News & Advocacy

Summer Has Arrived in the Garden at the Shotgun House

July 20, 2023

A triptych includes three garden images; a ladybug crawling on long light green leaves of coyote mint, the top branches of a desert willow with purple blooms and a bright green chrysalis hanging from the baseboard above a building's foundation.

Spring is gone except for a few straggling blossoms reminding us that we had an absolutely, gorgeous Spring bloom this year with an abundance of bright orange California poppies plus two new annual wildflowers:

  • The diminutive yellow Beach Evening Primrose. They are also called Beach Suncup and have shown us the lovely way they spread their silvery grey-green leaves to bask in the sun.
  • The taller Mountain Phlox has softly spiked stems which are each topped with a cluster of five-petaled white blossoms.

There are only a few of these annual blooms left, which tells us for sure Summer has arrived. Here are some of its vivid colors:

From the street you can see the bright pom poms of Red Buckwheat which are in front of the bushy bright red Island Snapdragon and, to the south, the shorter scarlet California Fuchsia. If red is not your favorite color, check out the tall flat tops of white yarrow interspersed with the bold plates of golden yarrow. And notice how the white yarrow has deep green foliage while the yellow yarrow has gray green leaves. They’re cousins (feathery foliage and corymb or flat-topped blooms), but they don’t dress alike!

If you’re intrigued by the garden’s aroma, pinch a leaf from the Coyote Mint that snuggles up to the front porch or crumble some of the thin gray-green leaves from the California Sagebrush on the other side of the walk. Both these plants have been nicknamed Coyboy Cologne. But only one of them makes good tea—the mint (sagebrush is bitter!).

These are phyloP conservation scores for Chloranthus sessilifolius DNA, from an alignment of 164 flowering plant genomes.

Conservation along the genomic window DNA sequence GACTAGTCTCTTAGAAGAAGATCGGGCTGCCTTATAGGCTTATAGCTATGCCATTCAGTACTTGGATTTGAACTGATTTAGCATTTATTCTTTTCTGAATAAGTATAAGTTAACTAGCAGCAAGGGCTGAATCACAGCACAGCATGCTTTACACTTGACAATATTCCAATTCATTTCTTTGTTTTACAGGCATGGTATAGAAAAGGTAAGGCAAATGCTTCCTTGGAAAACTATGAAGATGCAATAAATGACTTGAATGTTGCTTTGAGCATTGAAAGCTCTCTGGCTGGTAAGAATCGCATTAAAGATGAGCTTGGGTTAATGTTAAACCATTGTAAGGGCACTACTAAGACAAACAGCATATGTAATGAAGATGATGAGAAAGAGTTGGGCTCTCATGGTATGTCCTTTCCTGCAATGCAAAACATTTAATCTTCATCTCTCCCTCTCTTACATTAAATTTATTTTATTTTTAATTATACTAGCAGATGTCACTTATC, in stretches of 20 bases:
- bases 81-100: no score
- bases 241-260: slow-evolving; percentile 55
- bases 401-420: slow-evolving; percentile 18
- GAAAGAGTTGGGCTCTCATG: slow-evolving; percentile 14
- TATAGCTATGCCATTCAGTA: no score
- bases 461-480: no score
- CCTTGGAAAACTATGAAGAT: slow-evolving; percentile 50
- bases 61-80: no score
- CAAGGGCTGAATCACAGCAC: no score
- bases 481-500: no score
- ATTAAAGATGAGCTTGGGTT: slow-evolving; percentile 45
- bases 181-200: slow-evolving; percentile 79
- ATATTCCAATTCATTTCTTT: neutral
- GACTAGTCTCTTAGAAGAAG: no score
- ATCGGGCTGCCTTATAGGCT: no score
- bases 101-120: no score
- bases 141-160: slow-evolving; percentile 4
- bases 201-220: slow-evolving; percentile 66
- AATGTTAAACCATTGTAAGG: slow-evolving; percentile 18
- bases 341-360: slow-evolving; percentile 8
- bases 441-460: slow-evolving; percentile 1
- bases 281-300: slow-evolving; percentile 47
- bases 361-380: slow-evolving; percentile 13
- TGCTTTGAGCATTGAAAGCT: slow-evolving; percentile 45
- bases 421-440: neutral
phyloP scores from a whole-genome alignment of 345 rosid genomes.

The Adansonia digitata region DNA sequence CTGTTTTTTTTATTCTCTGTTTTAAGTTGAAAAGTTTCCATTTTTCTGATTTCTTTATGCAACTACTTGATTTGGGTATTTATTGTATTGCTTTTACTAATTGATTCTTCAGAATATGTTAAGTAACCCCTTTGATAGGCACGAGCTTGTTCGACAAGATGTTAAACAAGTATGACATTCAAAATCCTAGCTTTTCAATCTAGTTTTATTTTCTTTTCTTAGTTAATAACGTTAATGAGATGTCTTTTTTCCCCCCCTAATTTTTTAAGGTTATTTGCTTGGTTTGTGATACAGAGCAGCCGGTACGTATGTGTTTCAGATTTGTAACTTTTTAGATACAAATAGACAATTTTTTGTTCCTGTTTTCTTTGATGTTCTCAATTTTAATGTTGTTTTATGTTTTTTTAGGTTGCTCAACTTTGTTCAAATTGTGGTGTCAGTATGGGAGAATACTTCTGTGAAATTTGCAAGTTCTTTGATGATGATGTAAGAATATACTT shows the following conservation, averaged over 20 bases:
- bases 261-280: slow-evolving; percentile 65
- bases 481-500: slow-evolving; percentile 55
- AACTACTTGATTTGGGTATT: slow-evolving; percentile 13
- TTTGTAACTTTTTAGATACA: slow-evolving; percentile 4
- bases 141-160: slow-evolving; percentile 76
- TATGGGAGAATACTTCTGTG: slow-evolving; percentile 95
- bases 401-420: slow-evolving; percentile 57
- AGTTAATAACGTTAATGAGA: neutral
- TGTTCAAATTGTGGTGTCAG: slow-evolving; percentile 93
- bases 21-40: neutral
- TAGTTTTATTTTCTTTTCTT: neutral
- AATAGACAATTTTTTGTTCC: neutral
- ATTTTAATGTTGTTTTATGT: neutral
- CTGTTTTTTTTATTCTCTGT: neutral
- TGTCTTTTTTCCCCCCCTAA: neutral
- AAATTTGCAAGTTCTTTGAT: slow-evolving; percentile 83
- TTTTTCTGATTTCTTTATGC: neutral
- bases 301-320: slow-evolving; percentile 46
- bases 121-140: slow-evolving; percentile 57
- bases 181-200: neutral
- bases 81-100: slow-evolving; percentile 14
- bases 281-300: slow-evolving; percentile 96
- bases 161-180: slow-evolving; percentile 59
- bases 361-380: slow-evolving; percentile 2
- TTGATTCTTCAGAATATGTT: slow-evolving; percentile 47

Fall is the preferred time to plant California natives, but the Santa Monica Conservancy was able to get a couple of new additions started this Spring in weather which seemed to be endlessly cooler than normal and even gave us rain.

  • We added a Cleveland Sage next to the front porch on the south side of the garden. Sages (along with mint and sagebrush) are known for their fragrance and this one is a favorite for many people. We’ll be happy to have you brush against it as it fills in its new space.
  • We also added a Desert Willow on the south side of the house. It’s in the trumpet vine family and has showy clusters of blossoms that are a rich lavender color (adding to our rainbow of colors) and very attractive to hummingbirds.

One more thing that’s always a delight to see in the garden is the onslaught of Monarch butterfly caterpillars that happens every summer. We have a little forest of milkweed plants in the garden bed on the south side of the house. Depending on the caterpillars’ growth cycle, the plants may look full, lush and leafy green or they may look like spindly, denuded stick figures. The Monarch butterflies seem to know exactly when to lay their eggs, and the milkweed seems to be invigorated by getting an annual crew cut from the caterpillars. We often have more than 15 caterpillars munching at once. Look closely. See how many you can count.

By Hilda Weiss

Photos from left to right: A ladybug crawls on the Coyote Mint, the Desert Willow’s spring bloom, and a chrysalis hangs beneath the siding of the Shotgun House

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